Authentic tacos (Texas V, Travelog entry 24)

Texas is big. We see t-shirts proclaiming, “Texas is bigger than France.” Egon immediately decides to have a t-shirt made to read, “Alaska is bigger than Texas.” He likes to provoke people. I don’t, so I decide that if I notice any places that print t-shirts on demand while we’re still in Texas, I will distract him from them. I’m sure it would have been even more fun for Egon to have a t-shirt that said, “Norway is bigger than Texas,” but it isn’t, it isn’t even bigger than France, or worse yet, Sweden. Norway is bigger than Montana, but Montana’s not on our route, so there won’t be any opportunities to provoke Montanans. That’s just as well, I think.

Driving across Texas takes a while, and one night we weren’t near any city when we got hungry, so we left the highway at a random exit and pulled into a small-town gas station. Texas is like the South in having cheap gas: $3.30 a gallon, or five kroner per liter. The price increases gradually as you approach the west coast or the northeast, up to twenty percent more expensive in New York and California (which is still far below half what the cost is in Norway, luckily for us since at this point in our trip we have driven 3000 miles, or 5000 kilometers, burning about 136 gallons or 516 liters in our battleship).

After filling up, I asked the young girl at the register if there was any place to eat nearby. Yes, she said, there was a steakhouse down that way and a Mexican place in the other direction. We were very close to the Mexican border so we decided to go for Mexican.

We drove off in the indicated direction, past some small houses and then turned into an area that seemed to consist mostly of dark run-down truck repair places that hadn’t seen much business lately. One had piles of old tires out front, another a muscle car with no windshield or headlights. Around another corner we saw a little place with lights on and lots of pickup trucks parked outside, and figured it must be the Mexican restaurant.

The place was full of diners, a good sign. There seems to be an inverse correlation in America between the size of the town and the degree of obesity, and these people were the most enormously fat that we had seen yet. A man sitting at the table next to us ordered four beers at the same time as he ordered his food. Every few minutes we would hear the crack of a beer can being opened, as he washed down another enchilada.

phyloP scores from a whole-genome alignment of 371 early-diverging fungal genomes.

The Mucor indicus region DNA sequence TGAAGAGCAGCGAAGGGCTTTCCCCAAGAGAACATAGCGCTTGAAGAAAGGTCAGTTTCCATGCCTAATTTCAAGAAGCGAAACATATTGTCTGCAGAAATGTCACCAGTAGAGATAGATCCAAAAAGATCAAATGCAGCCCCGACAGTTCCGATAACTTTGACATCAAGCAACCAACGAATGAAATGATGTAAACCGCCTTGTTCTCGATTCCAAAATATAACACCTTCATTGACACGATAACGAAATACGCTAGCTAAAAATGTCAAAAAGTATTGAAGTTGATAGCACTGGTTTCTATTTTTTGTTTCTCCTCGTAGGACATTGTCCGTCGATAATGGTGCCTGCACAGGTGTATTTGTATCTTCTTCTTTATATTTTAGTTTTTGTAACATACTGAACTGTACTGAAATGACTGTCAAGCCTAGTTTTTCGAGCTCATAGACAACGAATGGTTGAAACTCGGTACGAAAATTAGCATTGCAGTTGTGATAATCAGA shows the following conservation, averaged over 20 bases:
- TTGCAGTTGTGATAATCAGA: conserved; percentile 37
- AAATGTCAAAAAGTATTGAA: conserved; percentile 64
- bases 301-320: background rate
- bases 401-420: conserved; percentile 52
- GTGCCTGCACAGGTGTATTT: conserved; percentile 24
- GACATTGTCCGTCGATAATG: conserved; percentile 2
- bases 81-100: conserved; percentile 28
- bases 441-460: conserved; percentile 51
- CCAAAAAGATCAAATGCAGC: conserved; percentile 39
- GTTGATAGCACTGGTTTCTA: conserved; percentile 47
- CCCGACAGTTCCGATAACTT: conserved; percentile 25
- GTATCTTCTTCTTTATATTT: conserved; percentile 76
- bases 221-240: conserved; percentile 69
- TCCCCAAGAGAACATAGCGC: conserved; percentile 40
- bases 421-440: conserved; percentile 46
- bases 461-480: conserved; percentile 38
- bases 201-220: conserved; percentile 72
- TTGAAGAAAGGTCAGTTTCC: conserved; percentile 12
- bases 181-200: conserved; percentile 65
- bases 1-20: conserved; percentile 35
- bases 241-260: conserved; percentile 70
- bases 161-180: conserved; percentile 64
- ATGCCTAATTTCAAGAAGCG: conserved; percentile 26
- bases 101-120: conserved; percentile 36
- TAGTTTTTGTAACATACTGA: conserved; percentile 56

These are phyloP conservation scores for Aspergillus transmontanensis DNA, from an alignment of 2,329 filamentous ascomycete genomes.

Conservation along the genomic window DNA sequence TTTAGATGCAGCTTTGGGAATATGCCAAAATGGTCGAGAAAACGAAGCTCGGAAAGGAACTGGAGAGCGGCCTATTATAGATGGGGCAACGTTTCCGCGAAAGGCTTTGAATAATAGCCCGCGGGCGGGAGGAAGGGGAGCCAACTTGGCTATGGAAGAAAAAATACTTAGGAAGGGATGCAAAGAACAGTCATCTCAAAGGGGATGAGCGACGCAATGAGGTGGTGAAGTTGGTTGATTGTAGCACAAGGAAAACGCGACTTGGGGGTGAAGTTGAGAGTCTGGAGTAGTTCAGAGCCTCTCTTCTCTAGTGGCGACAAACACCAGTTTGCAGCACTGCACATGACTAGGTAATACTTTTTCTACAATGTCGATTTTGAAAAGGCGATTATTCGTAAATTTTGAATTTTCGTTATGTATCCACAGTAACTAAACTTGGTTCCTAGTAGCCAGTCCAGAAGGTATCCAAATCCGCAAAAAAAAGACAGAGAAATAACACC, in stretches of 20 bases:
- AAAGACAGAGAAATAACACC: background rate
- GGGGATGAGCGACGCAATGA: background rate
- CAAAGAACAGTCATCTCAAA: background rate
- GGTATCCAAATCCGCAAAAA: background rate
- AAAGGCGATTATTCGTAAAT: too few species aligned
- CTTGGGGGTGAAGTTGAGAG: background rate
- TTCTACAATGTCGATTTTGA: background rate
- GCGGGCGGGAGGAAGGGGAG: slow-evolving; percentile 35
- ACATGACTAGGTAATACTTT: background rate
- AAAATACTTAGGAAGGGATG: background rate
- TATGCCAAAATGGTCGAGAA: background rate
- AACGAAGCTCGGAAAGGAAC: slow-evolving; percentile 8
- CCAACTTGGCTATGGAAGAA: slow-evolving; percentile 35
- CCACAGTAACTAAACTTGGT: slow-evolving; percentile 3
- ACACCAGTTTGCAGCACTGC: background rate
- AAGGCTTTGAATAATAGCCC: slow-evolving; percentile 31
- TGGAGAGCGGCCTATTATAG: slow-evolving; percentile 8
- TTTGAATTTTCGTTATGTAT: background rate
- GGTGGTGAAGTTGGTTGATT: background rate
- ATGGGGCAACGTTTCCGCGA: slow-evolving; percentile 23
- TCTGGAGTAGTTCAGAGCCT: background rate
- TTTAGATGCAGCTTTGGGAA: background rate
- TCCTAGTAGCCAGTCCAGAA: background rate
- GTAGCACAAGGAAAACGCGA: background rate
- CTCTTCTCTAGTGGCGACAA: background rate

We ordered steak tacos. They were terrific. The handmade corn tortillas were flexible but resilient, and slightly greasy from being fried in a pan. The strips of steak were juicy and tender. In each taco was a thick wedge of fresh avocado, and a pleasant seasoning with fresh cilantro, but not too much else. We were a little surprised that the food was not especially spicy. Egon tends to put lots of tabasco on everything and here was no exception.

A prepackaged version of Tex-Mex has taken Norway by storm, with Old El Paso and Santa Maria selling kits in every grocery store with hard baked shells and packets of spice mix to blend in with ground beef. Egon tells me Norwegians eat more tacos than anybody else in the world. I can’t believe it so I look it up, and what I find is pretty astonishing. According to the national newspaper VG, a quarter of Norwegians have a set meal every Friday, and for a third of those, it’s tacos — that is, over eight percent of the population eats tacos every Friday. All told, Norwegian grocery stores have sold over eleven thousand tons of food packaged as Mexican over the past year, and that doesn’t include the ground beef, cheese, tomatoes, lettuce, onions, cucumbers, corn, and rice that people buy to complete the kits.

I’m no expert but the food in this little border town seemed to me to be genuine Tex-Mex, Mexican food prepared with ample quantities of choice US ingredients. It was our last stop in Texas, because soon we would cross the border into New Mexico.

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